Prospects for Bears to Avoid in 2022 NFL Draft

Jake RillFeatured Columnist IIApril 11, 2022

Prospects for Bears to Avoid in 2022 NFL Draft

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    Michael Conroy/Associated Press

    Even though the Chicago Bears don't own a first-round pick in this year's draft, that doesn't mean they won't acquire some talented players who could become key starters for them down the line. The team has six selections, including a pair in the second round.

    The Bears have holes on both sides of the ball, and new general manager Ryan Poles is doing his best to fill as many of them as possible. Chicago hasn't made a ton of huge signings, but it has brought in players who could be contributors in 2022.

    And the Bears may get more players like that in the draft. That is, if they make the right decisions and avoid potential busts, because there's always the chance a player won't pan out, especially the ones in the later rounds who don't carry as many expectations.

    With that in mind, here are some players Chicago should avoid in this year's draft.

Treylon Burks, WR, Arkansas

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    Darron Cummings/Associated Press

    The Bears lost Allen Robinson II in free agency, and the only wide receivers they have signed are Byron Pringle and Equanimeous St. Brown. They still need to bolster that unit, because Darnell Mooney is the only above-average option for quarterback Justin Fields to throw the ball to at this point.

    So it wouldn't be a surprise if Chicago comes away with a wide receiver on Day 2 of the draft, using either one of its two second-round picks or its third-round selection. But it needs to make sure it makes the right decision on which offensive playmaker to take.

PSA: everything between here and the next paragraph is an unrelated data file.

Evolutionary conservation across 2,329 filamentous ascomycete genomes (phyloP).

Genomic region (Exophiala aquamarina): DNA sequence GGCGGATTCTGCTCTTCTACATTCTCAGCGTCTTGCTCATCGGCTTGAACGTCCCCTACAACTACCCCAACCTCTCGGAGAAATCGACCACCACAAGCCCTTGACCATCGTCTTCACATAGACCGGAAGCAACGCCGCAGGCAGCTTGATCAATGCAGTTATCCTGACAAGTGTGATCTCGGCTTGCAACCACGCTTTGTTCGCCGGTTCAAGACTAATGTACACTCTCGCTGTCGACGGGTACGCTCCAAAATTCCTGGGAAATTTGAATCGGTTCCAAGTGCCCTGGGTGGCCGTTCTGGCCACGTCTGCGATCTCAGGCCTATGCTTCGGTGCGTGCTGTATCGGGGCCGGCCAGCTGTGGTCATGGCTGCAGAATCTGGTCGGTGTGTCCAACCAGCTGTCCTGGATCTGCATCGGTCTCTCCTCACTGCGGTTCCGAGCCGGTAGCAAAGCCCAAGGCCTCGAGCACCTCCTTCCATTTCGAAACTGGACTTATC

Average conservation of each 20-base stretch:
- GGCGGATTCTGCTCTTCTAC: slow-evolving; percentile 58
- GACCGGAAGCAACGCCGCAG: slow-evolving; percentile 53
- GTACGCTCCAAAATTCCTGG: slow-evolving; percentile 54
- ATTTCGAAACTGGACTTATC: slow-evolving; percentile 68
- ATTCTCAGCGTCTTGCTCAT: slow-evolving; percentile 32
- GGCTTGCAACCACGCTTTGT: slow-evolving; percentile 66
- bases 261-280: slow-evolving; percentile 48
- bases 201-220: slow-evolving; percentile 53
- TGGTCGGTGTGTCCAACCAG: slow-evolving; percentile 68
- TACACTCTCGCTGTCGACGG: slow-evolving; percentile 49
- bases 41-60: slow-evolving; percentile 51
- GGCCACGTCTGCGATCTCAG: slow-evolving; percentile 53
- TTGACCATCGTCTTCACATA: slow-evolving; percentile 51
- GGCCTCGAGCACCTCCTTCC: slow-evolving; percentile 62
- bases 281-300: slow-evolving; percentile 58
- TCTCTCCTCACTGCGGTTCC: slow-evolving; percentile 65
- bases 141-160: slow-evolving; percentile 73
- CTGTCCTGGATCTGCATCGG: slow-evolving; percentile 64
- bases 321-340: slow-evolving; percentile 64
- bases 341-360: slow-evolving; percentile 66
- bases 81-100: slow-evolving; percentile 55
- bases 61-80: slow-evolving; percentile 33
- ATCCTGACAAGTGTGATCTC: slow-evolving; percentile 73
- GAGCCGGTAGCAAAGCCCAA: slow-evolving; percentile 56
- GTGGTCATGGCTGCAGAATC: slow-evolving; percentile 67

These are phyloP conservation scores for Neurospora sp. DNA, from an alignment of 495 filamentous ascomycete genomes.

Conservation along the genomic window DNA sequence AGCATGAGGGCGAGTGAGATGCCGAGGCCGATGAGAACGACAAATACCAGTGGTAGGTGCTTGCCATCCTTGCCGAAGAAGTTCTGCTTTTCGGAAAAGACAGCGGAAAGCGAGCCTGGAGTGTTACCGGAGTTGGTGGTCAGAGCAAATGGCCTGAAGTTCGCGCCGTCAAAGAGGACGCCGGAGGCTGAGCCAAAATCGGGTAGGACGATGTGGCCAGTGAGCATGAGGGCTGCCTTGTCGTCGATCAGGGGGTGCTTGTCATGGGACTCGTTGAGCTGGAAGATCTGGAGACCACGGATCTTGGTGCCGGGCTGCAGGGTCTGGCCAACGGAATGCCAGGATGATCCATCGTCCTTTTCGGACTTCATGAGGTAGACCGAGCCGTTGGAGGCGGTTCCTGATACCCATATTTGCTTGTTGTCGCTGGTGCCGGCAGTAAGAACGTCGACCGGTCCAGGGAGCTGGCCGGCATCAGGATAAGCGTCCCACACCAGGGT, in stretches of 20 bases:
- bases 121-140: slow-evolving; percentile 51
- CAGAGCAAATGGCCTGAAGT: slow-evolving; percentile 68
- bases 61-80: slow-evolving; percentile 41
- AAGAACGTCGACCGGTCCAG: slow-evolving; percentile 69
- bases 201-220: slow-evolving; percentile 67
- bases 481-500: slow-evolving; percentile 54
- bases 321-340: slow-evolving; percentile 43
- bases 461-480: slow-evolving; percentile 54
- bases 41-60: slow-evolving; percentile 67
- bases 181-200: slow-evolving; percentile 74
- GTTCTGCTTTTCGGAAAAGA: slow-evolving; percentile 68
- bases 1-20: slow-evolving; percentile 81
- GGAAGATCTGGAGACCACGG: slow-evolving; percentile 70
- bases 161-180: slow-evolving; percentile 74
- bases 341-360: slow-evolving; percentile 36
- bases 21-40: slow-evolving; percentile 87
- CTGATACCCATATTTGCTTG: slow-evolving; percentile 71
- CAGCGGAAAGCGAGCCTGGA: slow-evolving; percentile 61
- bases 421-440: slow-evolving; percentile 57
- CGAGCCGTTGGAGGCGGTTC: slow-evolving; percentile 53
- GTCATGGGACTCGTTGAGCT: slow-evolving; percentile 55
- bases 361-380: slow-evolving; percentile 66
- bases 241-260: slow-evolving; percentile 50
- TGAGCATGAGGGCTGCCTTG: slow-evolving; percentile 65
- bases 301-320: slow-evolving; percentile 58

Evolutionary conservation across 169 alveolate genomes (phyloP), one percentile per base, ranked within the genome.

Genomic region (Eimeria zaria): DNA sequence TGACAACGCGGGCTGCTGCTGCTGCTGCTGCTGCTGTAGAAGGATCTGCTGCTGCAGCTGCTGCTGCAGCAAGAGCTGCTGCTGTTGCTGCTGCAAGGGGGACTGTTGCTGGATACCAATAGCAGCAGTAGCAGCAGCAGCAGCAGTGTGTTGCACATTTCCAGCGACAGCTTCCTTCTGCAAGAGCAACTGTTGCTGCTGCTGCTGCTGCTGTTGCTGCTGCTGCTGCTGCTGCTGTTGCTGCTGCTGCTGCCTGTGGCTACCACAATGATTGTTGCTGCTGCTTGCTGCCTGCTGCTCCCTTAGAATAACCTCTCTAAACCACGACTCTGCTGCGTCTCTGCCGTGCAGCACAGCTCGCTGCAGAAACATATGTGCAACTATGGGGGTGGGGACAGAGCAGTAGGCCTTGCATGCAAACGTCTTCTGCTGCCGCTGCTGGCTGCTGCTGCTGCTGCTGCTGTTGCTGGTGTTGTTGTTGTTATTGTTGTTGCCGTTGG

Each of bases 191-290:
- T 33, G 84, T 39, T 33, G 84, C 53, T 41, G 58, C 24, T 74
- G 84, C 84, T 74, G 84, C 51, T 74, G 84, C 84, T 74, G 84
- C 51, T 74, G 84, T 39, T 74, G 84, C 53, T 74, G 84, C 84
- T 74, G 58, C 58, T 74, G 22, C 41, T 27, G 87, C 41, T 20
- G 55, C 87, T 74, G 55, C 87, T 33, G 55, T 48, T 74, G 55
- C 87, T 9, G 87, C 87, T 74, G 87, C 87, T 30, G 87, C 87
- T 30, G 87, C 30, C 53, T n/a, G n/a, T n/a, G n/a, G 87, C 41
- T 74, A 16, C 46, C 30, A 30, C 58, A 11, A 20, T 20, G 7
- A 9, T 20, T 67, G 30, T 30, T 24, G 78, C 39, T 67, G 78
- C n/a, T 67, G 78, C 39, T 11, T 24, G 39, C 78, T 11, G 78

One thing the Bears shouldn't do is trade up (potentially into the first round) to add one. If they do, it could be to take Treylon Burks, but the former Arkansas Razorbacks standout has some bust potential. And Chicago should be looking to add draft picks and not part with them, which it would need to do to move up.

    The 22-year-old had a disappointing showing at the NFL combine earlier this year. And while that doesn't always mean a player won't go on to have success, it didn't help his draft stock.

    Even if he's still on the board when the Bears are first on the clock, they may want to look at receivers other than Burks.

Marcus Jones, CB, Houston

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    AJ Mast/Associated Press

    Marcus Jones is a cornerback who can also contribute in the return game. It's even possible some teams would want to try converting the former Houston standout to a wide receiver. So there are quite a few ways he could get on the field to begin his NFL career.

    But as of now, the 23-year-old is a cornerback, and the Bears could use a defensive back or two to join Jaylon Johnson in their secondary.

    Jones doesn't seem to be a good fit for Chicago, though, after NFL.com's Lance Zierlein broke down why he may endure some struggles in the NFL.

    "He can be too reliant on his athletic ability. He needs to play with better discipline and route anticipation as a pro," he wrote. "... Jones' lack of size will hurt him with some teams while others will elevate his grade thanks to his electric ability on special teams."

    The Bears don't have a ton of picks, so they can't afford to use one on a player who may only end up being a returner. They need to draft a cornerback with more size who can develop into a long-term solution in their secondary, and that is unlikely to be the former Houston Cougar.

Jermaine Waller, CB, Virginia Tech

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    Darron Cummings/Associated Press

    Here's another cornerback the Bears should avoid in the later rounds of the draft.

    Jermaine Waller may have impressed at times throughout his four years at Virginia Tech, but he missed some substantial time due to injuries and may not have a skill set that translates to the NFL.

    Like Jones, Waller's size could be an issue, as he may have trouble trying to cover the big, physical wide receivers in the league. And he also lacks a bit of the athleticism many cornerbacks have at this level.

    "His length and coverage IQ could make him a Day 3 selection, but he might not have the necessary skills and ball production to stick around," Zierlein wrote.

    Of course, that could be the case for many players who are getting picked later in the draft. But there will be better options for the Bears at that point, and they probably should have addressed cornerback by then anyway.

    So, it doesn't seem like a good match between the Virginia Tech product and Chicago.

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